This week we took a step closer to what is lovingly referred to as the “sweet spot” in this parenting adventure. Allow me to explain…
The “sweet spot” is when parents feel that their children are at that stage of life where mommy and daddy are not needed as much.
They’ve mastered the independence of dressing themselves – mommy isn’t needed to say “arms up” as we pull off shirts, or “peek a boo” as we are putting them on.
Using the bathroom doesn’t require as much assistance (thank goodness).
Washing is done in showers, compared to tubbies with toys.
Reading and writing is more second nature, and they’ve become mini fish in the pool, over sinking rocks.
While Clara and Gabe are well into their independence phases of life, you still require a fair amount of assistance in just about all these things. BUT we have seen some notable progress! Or baby steps at least.
Recently you’ve learned to put your socks on all by yourself! Yay! This requires A LOT of patience (on everyone’s part) and a decent amount of time, but hey, you’re doing it and this has been super challenging to you for some time now.
Putting on socks requires a ton of fine motor skills. Most kids (but not all) with Autism tend to struggle with motor skills in general, especially fine motor skills.
I’ve learned over time there’s a lot that goes into this (what I thought was a relatively straightforward) process. The need for arch development, opposition of the thumb (or the location of the thumb opposite to the fingers so the hand can grasp objects), hand strength, bilateral coordination, and wrist extension are all crucial to successfully completing this task. Yes, all this just to put on socks!
As if putting socks on didn’t sound challenging enough it’s not done there…
Pulling socks off requires a pinch grip, strength in the hands, and once again that bilateral coordination.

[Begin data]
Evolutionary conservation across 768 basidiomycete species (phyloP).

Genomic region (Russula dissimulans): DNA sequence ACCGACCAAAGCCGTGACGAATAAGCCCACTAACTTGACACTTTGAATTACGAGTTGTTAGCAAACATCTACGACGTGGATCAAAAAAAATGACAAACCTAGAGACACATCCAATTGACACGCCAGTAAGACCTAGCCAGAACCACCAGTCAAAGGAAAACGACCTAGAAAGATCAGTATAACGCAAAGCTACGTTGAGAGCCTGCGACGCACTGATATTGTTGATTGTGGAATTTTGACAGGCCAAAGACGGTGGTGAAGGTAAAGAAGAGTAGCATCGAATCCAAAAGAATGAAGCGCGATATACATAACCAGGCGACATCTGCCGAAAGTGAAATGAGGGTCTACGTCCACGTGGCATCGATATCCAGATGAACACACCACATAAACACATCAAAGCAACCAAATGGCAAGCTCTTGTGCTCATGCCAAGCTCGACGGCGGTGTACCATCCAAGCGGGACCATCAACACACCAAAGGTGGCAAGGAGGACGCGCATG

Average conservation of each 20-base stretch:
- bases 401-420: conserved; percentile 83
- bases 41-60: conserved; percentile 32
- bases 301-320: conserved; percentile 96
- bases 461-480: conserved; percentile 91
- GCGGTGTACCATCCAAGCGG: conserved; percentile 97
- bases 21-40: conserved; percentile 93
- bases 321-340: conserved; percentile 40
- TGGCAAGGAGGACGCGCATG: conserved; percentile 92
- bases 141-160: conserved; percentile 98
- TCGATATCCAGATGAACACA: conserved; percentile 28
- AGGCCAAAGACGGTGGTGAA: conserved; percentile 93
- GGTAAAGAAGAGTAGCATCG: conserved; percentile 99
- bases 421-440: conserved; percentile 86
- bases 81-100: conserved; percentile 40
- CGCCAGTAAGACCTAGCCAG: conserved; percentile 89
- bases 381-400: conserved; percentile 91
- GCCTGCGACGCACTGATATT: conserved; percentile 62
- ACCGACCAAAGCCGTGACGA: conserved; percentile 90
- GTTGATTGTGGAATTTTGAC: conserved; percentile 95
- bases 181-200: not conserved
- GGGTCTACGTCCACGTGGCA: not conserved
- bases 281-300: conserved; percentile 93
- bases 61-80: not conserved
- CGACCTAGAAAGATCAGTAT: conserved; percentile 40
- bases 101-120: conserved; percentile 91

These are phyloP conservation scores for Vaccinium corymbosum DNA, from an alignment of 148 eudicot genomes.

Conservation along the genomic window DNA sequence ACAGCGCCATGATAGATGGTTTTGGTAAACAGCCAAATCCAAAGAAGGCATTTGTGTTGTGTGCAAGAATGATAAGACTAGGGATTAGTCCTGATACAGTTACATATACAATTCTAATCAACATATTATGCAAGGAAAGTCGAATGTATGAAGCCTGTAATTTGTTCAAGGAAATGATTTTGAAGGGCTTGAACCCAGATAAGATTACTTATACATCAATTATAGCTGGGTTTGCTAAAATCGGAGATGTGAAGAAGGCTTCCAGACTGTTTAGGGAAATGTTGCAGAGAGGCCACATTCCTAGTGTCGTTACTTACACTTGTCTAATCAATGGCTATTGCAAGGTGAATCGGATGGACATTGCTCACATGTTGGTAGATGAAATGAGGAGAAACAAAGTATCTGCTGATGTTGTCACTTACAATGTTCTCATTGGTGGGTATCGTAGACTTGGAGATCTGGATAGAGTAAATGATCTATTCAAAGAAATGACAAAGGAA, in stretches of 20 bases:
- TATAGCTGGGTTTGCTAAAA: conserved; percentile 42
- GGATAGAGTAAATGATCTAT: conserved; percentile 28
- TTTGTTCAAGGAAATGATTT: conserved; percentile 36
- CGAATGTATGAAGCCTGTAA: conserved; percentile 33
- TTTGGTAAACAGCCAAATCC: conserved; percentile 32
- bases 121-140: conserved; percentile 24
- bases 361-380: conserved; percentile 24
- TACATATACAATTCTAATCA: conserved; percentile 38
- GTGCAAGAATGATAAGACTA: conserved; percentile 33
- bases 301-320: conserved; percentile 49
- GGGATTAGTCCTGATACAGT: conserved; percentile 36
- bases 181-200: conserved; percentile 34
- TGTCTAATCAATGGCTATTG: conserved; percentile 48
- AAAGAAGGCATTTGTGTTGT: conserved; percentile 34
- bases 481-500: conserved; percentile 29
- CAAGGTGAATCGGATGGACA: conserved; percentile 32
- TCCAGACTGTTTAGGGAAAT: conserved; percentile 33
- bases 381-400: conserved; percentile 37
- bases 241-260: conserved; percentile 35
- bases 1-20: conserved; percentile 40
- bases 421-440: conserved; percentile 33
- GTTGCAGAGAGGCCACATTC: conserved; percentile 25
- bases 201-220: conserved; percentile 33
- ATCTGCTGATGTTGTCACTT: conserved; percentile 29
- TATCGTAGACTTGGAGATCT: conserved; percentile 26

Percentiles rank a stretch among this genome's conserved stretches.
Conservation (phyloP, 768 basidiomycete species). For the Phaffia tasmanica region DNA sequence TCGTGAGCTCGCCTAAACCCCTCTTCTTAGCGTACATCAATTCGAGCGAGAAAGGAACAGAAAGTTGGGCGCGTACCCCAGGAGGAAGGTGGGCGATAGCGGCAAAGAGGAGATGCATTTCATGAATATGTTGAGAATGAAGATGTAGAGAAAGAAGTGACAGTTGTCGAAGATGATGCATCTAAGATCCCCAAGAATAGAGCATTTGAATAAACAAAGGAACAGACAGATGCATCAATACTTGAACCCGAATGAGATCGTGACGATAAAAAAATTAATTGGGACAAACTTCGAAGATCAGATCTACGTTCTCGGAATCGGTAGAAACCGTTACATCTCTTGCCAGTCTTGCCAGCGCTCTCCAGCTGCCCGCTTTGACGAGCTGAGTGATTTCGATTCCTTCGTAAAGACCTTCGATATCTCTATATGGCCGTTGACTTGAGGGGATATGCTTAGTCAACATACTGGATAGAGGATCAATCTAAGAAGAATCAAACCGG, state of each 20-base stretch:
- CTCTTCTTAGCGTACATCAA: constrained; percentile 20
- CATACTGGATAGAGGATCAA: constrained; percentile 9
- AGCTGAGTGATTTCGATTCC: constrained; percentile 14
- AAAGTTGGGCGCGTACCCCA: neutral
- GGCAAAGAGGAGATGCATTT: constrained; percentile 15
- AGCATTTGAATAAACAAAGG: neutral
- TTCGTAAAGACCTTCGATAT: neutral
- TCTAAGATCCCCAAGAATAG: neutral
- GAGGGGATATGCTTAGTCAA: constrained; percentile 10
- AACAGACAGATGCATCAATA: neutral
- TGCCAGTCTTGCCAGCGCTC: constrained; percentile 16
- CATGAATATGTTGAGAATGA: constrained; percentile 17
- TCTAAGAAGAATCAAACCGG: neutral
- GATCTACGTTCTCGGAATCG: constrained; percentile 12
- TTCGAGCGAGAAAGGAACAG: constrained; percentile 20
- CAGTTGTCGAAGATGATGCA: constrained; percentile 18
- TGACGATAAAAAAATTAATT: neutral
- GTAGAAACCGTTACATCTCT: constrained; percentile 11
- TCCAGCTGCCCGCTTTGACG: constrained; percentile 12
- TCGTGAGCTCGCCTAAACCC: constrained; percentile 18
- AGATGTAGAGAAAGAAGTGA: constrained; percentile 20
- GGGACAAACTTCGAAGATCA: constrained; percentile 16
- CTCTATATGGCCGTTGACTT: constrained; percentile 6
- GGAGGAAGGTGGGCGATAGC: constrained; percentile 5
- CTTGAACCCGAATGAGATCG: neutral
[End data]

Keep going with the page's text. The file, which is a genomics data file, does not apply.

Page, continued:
The only thought I currently give to kids putting on socks is:
Step 1: Get your socks
Step 2: Put them on quickly because mom has already asked you 3x’s to get them on and she’s walking out the door! (It’s true, the kiddos in this family tend to move in sloth mode whenever it’s time to go somewhere. Gotta love flip flops.)
I can honestly tell you I never thought I’d need to know the term bilateral coordination, let alone its definition. You see Addie, we use bilateral coordination everyday… holding the paper when you’re writing, steadying the bowl when mixing batter, and well… putting on my socks! It’s the ability to use both sides of the body in an organized and controlled manner. When I was in school holding a piece of paper in one hand and cutting it using scissors in the other, I don’t recall a teacher ever saying“use your bilateral coordination”… but that is what we were doing!
Bilateral coordination is in relation with our proprioceptive senses – or our bodies ability to sense where it is in relation to our environment. Anytime you are using your muscles and joints…climbing, running, jumping your proprioceptive system is giving you a big thumbs up!
When our proprioception is functioning effectively, our bodies automatically adjust to simple tasks like sitting in a chair, or walking down stairs. It also allows us to manipulate objects using fine motor movements like using a spoon or fork to eat or tying your shoes.
With your sensory processing disorder (SPD) you’re constantly sensory seeking to provide your under responsive proprioceptive system the input you need to feel well balanced and regulated.
You see Addie, we are super proud of your progress because if you don’t have a good sense of where your body and body parts’ are in space, you will have a fair amount of difficulty coordinating both sides of your body to complete bilateral tasks. When for example… putting on socks!
We may not be in the “sweet spot” of parenting just yet, but we’re seeing some pretty great progress of you taking steps toward it!
Keep working hard baby girl! You’re doing great!